In December Yes campaign strategist Stephen Noon put forward his own view of Scottish Politics post Independence. The host newspaper for Stephen's thoughtful essay 'Scotland on Sunday' ran a companion piece headlined 'SNP could disband after Independence' that distorted his article and to quote Mr Noon probably had people 'spluttering into their porridge'. I include myself as a member of the spluttering classes. That was, though, before I read his words.
Stephen was using his essay to explore was the possibilities available for political realignment post a Yes vote in 2014. Using personal illustration he painted a picture of his ability to vote for other parties - he'd done this as a democrat living in England.
I expect Stephen has been asked what becomes of the SNP if there is a Yes vote in 2014. I've certainly been asked that by a whole range of people over the years since the SNP first formed the Scottish Government in 2007. Sure the SNP will change following the creation of an Independent Scotland. It's changed a lot in the years since I joined in 1986. For a start it's become electable right across the country. It's become credible and competent in government. It is also has the biggest membership of any Scottish party in recent times. For these reasons I would be extremely surprised if the SNP were to depart from the Scottish political scene. As a proven party of government if successful in winning the Yes vote it would seem inconceivable that the SNP wouldn't be returned as the government of a newly independent Scotland. Perhaps in coalition, perhaps not.
It's the other major parties that face the biggest challenge following a Yes vote. They and their leaders will have come off on the losing side in the referendum into which they'll have thrown their all in defence of the Union. They will be discredited their leaders vanquished. Their reinvention will need to be quick and ruthless. Politics is often the art of survival and reinvention plays a large part in that so it is a possibility that one or more of the established UK parties could reform as an attractive alternative government of an independent Scotland. All three of the 'British' parties have long and strong Scottish roots and history so the scope for the imaginative among them to rethink their party for a new Scottish politics is theirs to form.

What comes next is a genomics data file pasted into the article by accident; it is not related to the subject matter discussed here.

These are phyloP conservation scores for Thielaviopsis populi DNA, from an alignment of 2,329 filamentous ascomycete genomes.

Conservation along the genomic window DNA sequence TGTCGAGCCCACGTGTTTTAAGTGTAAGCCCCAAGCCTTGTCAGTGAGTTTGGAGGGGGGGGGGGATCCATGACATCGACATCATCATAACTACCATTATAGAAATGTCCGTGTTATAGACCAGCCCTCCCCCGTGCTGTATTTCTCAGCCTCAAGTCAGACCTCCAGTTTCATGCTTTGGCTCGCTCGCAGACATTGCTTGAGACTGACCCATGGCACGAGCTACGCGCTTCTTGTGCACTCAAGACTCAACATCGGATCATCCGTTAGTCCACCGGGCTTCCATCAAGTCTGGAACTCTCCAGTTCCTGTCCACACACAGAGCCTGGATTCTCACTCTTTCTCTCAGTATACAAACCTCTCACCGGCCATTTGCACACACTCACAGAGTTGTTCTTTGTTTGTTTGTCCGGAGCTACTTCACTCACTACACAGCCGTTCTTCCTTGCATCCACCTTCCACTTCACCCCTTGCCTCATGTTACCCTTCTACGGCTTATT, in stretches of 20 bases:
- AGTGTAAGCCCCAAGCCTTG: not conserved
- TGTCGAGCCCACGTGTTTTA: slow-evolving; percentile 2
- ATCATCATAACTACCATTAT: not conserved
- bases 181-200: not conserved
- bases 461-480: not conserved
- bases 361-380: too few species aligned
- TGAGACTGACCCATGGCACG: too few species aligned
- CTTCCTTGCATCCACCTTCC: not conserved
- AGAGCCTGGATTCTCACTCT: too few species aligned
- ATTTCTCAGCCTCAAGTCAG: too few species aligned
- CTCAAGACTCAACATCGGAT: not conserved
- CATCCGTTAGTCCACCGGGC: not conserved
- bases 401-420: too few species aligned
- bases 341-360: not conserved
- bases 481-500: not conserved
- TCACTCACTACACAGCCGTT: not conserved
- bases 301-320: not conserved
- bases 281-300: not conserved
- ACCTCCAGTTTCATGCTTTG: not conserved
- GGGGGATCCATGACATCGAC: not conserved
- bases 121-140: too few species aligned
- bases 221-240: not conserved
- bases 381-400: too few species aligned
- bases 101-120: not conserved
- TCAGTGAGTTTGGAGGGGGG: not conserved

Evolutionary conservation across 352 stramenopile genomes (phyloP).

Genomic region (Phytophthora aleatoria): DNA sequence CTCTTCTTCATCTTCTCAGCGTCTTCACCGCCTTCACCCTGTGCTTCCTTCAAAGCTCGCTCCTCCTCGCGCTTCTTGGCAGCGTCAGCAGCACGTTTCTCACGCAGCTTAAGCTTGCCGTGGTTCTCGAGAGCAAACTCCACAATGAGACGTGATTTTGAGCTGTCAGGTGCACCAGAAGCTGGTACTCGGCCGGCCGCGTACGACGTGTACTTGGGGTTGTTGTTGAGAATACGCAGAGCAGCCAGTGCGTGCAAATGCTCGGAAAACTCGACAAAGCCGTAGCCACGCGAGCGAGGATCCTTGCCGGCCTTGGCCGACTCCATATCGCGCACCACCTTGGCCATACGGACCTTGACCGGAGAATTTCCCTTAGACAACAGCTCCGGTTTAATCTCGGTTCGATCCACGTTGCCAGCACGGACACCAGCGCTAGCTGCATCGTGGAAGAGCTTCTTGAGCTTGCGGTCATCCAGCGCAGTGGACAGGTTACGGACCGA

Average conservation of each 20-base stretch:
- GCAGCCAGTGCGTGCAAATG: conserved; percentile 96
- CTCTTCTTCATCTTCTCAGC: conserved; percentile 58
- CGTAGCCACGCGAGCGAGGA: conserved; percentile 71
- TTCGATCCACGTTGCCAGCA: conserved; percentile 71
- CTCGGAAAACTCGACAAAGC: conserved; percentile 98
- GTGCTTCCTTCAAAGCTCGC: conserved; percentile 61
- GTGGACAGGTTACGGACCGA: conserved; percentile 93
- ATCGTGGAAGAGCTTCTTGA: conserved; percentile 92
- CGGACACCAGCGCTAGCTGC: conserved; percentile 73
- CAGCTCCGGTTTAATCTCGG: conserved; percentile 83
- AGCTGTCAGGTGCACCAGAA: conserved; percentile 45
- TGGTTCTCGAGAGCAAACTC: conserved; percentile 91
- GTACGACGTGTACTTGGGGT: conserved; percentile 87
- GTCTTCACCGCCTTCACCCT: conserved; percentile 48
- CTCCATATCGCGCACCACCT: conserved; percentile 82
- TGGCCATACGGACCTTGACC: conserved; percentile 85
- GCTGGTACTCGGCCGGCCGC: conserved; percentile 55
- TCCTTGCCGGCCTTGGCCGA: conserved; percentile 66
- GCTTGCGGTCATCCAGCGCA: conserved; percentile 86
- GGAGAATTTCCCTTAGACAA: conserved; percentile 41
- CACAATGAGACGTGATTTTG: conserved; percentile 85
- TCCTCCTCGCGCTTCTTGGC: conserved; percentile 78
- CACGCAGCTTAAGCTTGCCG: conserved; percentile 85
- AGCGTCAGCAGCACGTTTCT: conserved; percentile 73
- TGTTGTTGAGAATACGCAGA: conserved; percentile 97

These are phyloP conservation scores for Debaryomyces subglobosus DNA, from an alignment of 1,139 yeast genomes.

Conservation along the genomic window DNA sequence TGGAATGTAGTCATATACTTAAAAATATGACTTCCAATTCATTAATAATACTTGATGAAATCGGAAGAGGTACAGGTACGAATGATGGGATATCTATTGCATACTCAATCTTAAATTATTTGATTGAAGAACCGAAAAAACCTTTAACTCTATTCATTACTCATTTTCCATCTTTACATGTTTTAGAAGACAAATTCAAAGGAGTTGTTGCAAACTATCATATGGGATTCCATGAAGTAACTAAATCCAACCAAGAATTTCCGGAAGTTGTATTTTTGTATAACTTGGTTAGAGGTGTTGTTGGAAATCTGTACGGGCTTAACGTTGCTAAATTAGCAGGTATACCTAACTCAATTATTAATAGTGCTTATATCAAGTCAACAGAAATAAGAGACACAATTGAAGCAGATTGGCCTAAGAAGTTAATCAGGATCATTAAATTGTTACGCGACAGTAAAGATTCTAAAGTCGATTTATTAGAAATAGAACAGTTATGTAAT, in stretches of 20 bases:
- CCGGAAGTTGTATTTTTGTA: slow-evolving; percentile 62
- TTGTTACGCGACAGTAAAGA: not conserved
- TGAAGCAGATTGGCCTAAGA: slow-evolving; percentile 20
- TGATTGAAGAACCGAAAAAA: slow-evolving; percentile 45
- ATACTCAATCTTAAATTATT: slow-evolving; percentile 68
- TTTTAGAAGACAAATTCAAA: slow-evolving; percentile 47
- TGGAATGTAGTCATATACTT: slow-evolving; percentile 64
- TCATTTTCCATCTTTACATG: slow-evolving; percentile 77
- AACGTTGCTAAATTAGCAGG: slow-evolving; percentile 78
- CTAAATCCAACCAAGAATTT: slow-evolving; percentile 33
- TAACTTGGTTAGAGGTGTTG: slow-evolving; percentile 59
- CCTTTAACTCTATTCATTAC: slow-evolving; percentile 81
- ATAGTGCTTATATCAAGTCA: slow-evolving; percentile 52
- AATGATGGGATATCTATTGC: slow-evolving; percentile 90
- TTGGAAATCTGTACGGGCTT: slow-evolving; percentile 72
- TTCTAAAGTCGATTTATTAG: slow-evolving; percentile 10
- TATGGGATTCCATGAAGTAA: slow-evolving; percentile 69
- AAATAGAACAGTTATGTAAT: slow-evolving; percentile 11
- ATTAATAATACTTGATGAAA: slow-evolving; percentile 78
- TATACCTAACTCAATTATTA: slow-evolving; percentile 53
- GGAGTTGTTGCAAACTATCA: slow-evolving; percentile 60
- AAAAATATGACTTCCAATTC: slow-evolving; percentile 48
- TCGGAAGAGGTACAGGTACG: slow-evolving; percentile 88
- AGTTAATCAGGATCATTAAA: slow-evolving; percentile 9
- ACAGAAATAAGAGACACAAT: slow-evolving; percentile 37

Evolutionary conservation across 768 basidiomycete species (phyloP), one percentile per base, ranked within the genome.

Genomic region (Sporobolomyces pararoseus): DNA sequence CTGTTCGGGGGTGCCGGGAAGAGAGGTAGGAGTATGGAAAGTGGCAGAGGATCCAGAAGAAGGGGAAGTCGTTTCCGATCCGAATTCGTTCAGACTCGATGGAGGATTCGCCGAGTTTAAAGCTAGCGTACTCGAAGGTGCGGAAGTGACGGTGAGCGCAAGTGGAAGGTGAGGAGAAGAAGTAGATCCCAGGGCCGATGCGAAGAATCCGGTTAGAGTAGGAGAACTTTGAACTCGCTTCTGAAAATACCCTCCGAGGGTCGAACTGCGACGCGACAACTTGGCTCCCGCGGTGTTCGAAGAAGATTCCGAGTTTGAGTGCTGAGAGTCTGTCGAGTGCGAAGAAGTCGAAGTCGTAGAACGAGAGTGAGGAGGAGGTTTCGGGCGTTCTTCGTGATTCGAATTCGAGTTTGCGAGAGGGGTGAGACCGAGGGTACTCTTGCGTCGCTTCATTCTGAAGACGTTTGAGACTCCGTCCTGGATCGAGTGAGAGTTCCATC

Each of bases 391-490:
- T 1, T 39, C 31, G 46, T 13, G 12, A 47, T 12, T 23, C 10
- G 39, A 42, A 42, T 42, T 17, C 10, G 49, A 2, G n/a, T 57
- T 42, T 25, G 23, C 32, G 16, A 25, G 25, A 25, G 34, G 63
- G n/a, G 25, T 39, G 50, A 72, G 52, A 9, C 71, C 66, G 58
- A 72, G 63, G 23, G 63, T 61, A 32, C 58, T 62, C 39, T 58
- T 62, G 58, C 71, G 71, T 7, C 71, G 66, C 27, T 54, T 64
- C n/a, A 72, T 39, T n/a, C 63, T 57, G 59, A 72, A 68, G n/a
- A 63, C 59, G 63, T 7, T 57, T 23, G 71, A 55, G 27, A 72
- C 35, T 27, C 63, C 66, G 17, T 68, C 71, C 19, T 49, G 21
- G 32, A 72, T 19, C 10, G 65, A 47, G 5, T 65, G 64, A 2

Obviously on the radical wing of current Scottish politics the Scottish Greens have both a Parliamentary and Council presence that should position them well in a post independence Scotland. The SSP is still there and may revive. Both may gain from the growth of the Radical Independence Conference coalitions. In fact some green/socialist group of parties could play a progressive and significant role in an Independent Scotland. The Radical Independence Conference has potential to provide a forum for a broad left green platform around which this type of coalition could germinate.
It is what happens in the centre of the Scottish political field which will be equally interesting. Will the Tories take the Murdo Fraser line and disband to reform with a new name and new centre right mission? Will the Liberals drop the 'Democrats' addendum and bounce back as the mainstream party of localism? Will Labour in Scotland finally find its way again or will it succumb to factionalism and navel gazing for a generation? Will new parties form - two new centre or centre right parties already exist in the Scottish Democratic Alliance and the Scottish Progressives - to take advantage of the climate of change following the referendum?
Finally will the referendum campaign throw up new talent, new voices, new leadership and new ideas for an newly independent Scotland? All of these are possibilities. First though there's a referendum campaign to be fought.